Unfortunately, the really successful active investors aren’t the people that spring to mind. Instead, the people who beat the market are a secretive group and avoid the limelight like the plague.
This book lifts a veil on a fascinating industry full of exotic characters.
Skin In The Game: Hidden Asymmetries In Daily Life – Nassim Taleb
A great read for those looking to elevate their investing chops.
Flash Boys by Michael Lewis
The story of billionaires and whizz kids who scammed the banking system – and the rest of us along the way.
Real Estate Investing
What Every Real Estate Investor Needs to Know About Cash Flow… And 36 Other Key Financial Measures by Frank Gallinelli.
As I evaluate deals for a living, I was never really in the market for real estate books.
That being said, this is a phenomenal book. The way Frank presents the concepts has led me to see multiple things from new, unexpected angles.
Unlike many of the other books written by “pros”, Frank is the real deal. He is a successful property investor, a proven entrepreneur, and a Columbia University professor to boot.
How To Fail At Almost Everything And Still Win Big – Scott Adams
A highly entertaining guide to life from the creator of Dilbert (and, as it turns out, many other businesses)
Not Fade Away: A Short Life Well Lived by Peter Barton and Lawrence Shames.
Life has a habit of throwing curveballs at you. Sometimes, those curveballs are impossible to catch – but we must try anyway.
A poignant, thought-provoking read that helps separate out what’s important and critical in life – and leave everything else aside.
Here’s a post inspired by the book, along with some quotes that struck me as particularly thought-provoking.
The Happiness Curve: Why Life Gets Better After MidLife by Jonathan Rauch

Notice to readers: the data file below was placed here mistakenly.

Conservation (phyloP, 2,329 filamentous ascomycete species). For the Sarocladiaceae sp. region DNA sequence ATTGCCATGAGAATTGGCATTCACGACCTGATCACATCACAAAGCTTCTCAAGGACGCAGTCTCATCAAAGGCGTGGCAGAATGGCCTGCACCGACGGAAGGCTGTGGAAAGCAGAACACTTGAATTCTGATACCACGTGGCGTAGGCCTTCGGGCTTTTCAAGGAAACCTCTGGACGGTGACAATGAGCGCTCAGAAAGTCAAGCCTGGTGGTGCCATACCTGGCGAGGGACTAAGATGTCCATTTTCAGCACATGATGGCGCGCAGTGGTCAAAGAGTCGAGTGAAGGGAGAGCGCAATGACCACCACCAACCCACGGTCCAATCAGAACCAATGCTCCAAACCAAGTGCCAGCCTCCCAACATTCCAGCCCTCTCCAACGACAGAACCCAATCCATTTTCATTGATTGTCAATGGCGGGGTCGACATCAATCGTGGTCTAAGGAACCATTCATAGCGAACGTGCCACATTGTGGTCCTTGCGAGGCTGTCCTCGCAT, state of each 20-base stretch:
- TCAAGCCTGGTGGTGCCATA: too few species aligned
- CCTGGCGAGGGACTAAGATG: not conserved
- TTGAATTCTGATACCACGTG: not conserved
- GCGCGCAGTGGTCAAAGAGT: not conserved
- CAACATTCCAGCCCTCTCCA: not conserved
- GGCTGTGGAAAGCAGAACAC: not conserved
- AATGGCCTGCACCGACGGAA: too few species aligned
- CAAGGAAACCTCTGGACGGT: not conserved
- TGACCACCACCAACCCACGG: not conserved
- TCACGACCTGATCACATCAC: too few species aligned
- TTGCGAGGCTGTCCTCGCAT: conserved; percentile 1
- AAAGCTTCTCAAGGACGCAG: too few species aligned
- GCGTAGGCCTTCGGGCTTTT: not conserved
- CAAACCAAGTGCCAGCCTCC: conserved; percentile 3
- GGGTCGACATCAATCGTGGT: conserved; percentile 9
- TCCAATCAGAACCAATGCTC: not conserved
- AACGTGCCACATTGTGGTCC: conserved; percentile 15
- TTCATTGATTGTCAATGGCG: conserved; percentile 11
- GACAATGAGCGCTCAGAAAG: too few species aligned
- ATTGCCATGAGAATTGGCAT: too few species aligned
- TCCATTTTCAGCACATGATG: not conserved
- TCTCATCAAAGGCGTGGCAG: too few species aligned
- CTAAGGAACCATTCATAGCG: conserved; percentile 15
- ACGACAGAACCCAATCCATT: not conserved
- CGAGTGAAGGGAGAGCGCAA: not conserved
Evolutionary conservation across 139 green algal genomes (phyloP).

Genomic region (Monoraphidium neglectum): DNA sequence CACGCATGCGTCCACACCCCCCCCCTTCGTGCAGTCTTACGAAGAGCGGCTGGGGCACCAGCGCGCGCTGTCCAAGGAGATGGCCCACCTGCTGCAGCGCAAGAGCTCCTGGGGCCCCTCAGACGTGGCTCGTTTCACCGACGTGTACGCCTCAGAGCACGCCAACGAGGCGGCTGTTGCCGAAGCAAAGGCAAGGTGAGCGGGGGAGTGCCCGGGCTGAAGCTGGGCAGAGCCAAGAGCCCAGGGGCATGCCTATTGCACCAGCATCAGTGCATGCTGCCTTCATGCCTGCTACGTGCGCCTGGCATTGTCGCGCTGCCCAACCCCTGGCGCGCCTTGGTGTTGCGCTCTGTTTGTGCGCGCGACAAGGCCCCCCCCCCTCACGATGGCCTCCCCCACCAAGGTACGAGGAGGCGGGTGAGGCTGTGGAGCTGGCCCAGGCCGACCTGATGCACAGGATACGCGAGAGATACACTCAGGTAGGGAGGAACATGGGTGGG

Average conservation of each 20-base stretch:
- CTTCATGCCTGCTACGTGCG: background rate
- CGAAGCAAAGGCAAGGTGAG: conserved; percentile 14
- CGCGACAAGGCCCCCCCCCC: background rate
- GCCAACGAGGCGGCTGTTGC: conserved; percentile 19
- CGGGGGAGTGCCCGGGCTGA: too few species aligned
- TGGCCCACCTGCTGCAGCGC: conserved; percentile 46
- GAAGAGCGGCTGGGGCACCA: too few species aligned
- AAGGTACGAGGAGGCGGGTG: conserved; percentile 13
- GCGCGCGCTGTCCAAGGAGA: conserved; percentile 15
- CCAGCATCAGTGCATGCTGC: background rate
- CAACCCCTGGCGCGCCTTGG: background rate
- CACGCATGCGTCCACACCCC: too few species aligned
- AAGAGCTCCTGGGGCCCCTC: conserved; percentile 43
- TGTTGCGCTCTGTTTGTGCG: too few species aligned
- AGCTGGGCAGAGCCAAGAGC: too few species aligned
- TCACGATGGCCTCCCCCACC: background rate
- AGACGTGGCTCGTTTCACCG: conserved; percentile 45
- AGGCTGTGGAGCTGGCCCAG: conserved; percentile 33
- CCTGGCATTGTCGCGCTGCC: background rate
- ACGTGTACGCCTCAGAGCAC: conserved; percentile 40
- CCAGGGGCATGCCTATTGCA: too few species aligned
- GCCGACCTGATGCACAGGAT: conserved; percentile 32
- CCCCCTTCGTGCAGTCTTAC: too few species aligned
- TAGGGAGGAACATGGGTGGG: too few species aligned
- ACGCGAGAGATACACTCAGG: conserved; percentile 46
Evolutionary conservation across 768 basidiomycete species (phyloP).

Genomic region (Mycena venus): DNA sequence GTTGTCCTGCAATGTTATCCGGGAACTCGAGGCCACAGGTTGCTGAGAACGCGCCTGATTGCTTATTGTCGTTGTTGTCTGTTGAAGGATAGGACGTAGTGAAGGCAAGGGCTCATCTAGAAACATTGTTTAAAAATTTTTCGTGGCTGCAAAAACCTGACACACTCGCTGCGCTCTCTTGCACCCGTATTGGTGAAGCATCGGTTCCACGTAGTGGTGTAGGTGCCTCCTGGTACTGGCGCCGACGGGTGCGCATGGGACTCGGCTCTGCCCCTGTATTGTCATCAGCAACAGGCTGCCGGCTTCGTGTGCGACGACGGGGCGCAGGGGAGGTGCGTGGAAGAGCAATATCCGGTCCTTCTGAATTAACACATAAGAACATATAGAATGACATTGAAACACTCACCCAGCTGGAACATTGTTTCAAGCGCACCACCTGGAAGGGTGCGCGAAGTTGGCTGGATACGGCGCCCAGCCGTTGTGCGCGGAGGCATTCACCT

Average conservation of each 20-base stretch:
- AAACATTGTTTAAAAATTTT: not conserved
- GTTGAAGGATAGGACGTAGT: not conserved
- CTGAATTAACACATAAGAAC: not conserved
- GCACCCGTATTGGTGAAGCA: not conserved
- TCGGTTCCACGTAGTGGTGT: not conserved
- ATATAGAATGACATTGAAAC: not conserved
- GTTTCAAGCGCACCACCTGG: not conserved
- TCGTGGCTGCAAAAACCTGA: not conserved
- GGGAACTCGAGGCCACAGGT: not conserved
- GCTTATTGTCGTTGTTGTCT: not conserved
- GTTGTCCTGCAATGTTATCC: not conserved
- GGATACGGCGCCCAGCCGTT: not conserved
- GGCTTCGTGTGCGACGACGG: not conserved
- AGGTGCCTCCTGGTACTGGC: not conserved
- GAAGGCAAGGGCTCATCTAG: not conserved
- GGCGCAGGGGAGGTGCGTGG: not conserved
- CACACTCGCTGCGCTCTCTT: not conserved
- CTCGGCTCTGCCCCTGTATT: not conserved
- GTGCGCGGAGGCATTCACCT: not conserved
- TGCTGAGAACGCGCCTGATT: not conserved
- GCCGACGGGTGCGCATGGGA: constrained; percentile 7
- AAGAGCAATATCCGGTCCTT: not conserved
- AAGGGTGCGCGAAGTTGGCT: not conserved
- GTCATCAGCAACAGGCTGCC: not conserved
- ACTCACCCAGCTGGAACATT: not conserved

A great read for anyone fighting the middle-age blues.
Turning Pro by Steven Pressfield
If you ever considered writing (or blogging) for a living, you may want to give this book a good read.
Bad Blood: Lies And Secrets In A Silicon Valley Startup by John Carreyrou
In December 2018, my wife, our daughter, and I spent Christmas with the in-laws. Instead of taking the opportunity to catch up on my sleep (courtesy of a very supportive set of grandparents!), I repeatedly found myself in the living room at 2 am, consuming yet another chapter of this modern-day, real-life detective story.
The book is about the rise and fall of Theranos and its founder, Elizabeth Holmes.
The woman who was at one point called the “next Steve Jobs”. A star-studded cast of characters, including the likes of Kissinger and Clinton. A scam of the century. This one is a treat.
Finally, here are some of my favorite fiction books:
Dark Matter: A Mind-Blowing Twisted Thriller by Blake Crouch
Project Hail Mary by Andy Weir
The Maltese Falcon by Dashiell Hammett
The Big Sleep by Raymond Chandler
The Catcher In The Rye by JD Salinger
Animal Farm by George Orwell
A Time To Kill by John Grisham
Strangers On A Train by Patricia Highsmith
The Postman Always Rings Twice by James Cain
The Firm by John Grisham
*Note: some of the links above may be affiliate links. This means that should you choose to buy the book, I may get a (small) commission – at no cost to you.
The money will be used to offset some of the expenses associated with running this blog.
You can rest assured that I never recommend any products or services that I do not or am not prepared to use myself.